- UA 5.3.2
Christopher R. Browning was born on May 22, 1944 in Durham, North Carolina. He spent most of his childhood growing up in Chicago, where his mother worked as a school nurse and his father was a professor of philosophy at Northwestern University. In 1967, he graduated summa cum laude from Oberlin College in Ohio with Highest Honors in History to earn his B.A. degree. While at Oberlin, Browning became a member of Phi Beta Kappa in 1966 and won the Comfort Starr Prize in History in 1967. Dr. Browning then attended graduate school at the University of Wisconsin at Madison, earning his M.A. in 1968 and his Ph.D. in 1975. In 1967 he received a National Collegiate Athletic Association Post-Graduate Fellowship and a Woodrow Wilson Fellowship. After earning his Master’s degree, Dr. Browning taught junior high and high school students for one year at St. John’s Military Academy in Delafield, Wisconsin. He then served as an Instructor in History at Allegheny College in Meadville, Pennsylvania for two years. In 1972 Browning also received a Deutscher Akademischer Austauschdienst (DAAD) Dankstipendium towards his Ph.D.
In 1974, he was hired as an Assistant Professor of History at Pacific Lutheran University. During his twenty-four years at Pacific Lutheran, Dr. Browning taught courses on the Holocaust, German history, French history, Western Civilization, and World Civilization. He also taught courses in the Freshman Experience, Integrated Studies, and Global Studies programs. He received numerous honors and recognitions, served on and chaired several University committees, presented papers at many conferences and lectures, delivered speeches at University functions and many venues outside the University, published multiple books and papers, received several research grants, and served as a visiting professor at various institutions. He was promoted to the position of Associate Professor at Pacific Lutheran University in 1979.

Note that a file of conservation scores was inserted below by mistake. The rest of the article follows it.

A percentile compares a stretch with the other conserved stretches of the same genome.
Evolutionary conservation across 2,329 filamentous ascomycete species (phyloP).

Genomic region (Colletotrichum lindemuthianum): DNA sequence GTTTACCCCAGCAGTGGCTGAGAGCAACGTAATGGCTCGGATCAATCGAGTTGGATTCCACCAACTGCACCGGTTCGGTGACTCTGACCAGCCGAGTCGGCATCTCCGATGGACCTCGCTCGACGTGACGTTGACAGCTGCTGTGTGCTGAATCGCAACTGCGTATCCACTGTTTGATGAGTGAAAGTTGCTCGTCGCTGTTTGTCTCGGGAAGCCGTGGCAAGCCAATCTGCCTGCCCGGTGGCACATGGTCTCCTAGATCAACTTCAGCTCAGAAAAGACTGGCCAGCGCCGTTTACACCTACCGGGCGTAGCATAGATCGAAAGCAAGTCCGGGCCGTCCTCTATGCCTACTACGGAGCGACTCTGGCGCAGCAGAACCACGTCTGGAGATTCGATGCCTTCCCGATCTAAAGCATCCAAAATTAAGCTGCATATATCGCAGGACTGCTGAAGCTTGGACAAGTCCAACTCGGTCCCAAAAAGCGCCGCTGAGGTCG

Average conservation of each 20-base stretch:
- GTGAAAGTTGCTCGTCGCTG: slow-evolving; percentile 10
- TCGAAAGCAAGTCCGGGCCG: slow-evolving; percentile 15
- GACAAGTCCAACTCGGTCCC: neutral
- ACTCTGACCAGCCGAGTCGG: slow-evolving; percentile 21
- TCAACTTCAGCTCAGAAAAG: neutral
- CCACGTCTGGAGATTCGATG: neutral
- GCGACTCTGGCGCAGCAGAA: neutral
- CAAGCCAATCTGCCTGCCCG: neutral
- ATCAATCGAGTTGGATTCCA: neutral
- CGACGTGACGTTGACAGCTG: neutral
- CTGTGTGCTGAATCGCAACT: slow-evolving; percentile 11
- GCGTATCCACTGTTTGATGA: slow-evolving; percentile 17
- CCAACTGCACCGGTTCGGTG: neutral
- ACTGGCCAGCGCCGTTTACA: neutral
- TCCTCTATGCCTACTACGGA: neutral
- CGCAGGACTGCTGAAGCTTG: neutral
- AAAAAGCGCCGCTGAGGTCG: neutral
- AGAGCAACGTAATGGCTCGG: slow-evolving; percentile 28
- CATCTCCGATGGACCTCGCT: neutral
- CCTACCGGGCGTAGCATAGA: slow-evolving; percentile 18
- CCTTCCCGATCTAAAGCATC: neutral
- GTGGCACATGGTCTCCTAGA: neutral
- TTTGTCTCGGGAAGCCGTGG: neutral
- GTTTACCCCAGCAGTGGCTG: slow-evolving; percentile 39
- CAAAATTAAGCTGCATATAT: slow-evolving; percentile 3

In 1980, he was awarded a prestigious research grant from the Alexander von Humboldt Foundation to study in Germany. He was promoted to the level of Professor at Pacific Lutheran University in 1984. Also in 1984, he served as a Fellow at the Institute for Advanced Studies at the Hebrew University of Jerusalem. In the fall of 1988, he was a Visiting Professor at the University of Wisconsin at Madison. That year he also received the Burlington-Northern Foundation Faculty Achievement Award at Pacific Lutheran University and won the “Best article” award from the German Studies Association. He studied in Israel in 1989 with a Fulbright Senior Research Grant. In the spring of 1992, he served as Visiting Professor at Northwestern University. He received the Faculty Excellence Award from Pacific Lutheran University in 1992 and the National Jewish Book Award in Holocaust Studies in 1993 for his book Ordinary Men. He was a Fellow at the Institute for Advanced Studies at Princeton in 1995. In 1996, he served as the Andrea and Charles Bronfman Visiting Professor of Judaic Studies at the College of William and Mary and as the J.B. and Maurice Shapiro Senior Visiting Scholar at the United States Holocaust Memorial Museum. He was promoted to the level of Distinguished Professor at Pacific Lutheran University in 1997.